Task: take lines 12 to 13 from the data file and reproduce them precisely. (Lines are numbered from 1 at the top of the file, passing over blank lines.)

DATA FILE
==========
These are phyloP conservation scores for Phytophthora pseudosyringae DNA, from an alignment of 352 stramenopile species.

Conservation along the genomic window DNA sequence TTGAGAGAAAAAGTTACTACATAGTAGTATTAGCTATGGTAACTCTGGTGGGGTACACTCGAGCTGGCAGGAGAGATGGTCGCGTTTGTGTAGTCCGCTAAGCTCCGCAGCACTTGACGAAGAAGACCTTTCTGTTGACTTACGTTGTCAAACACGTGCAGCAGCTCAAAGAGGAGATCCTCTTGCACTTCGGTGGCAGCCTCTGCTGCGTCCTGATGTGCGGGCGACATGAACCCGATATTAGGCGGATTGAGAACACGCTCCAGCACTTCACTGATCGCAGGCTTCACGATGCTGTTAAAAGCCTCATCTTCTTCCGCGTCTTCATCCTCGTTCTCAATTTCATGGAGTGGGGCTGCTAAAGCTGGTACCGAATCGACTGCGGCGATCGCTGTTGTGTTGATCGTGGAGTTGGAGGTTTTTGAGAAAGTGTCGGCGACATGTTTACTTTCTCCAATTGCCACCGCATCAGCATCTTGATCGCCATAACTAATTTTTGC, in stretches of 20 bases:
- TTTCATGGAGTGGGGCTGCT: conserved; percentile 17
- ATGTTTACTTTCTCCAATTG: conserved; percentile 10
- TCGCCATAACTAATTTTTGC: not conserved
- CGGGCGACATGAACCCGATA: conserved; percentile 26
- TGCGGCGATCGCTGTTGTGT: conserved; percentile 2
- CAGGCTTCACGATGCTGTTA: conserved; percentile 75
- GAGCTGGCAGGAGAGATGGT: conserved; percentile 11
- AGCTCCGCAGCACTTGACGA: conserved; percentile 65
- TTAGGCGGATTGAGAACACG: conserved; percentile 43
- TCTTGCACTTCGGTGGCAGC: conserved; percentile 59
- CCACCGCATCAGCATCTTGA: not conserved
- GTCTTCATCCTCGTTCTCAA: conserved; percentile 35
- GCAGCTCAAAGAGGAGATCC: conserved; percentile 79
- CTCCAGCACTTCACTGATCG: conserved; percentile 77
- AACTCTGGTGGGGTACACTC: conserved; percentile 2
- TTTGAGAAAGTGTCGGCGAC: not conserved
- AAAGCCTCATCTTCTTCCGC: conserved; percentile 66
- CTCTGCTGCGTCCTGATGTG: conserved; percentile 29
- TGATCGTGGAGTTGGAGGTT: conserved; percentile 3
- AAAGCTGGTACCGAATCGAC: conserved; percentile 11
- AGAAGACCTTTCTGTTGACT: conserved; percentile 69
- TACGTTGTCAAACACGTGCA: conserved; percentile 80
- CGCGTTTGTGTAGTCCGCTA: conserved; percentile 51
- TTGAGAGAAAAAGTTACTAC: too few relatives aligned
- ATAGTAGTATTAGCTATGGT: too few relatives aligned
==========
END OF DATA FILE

- TCTTGCACTTCGGTGGCAGC: conserved; percentile 59
- CCACCGCATCAGCATCTTGA: not conserved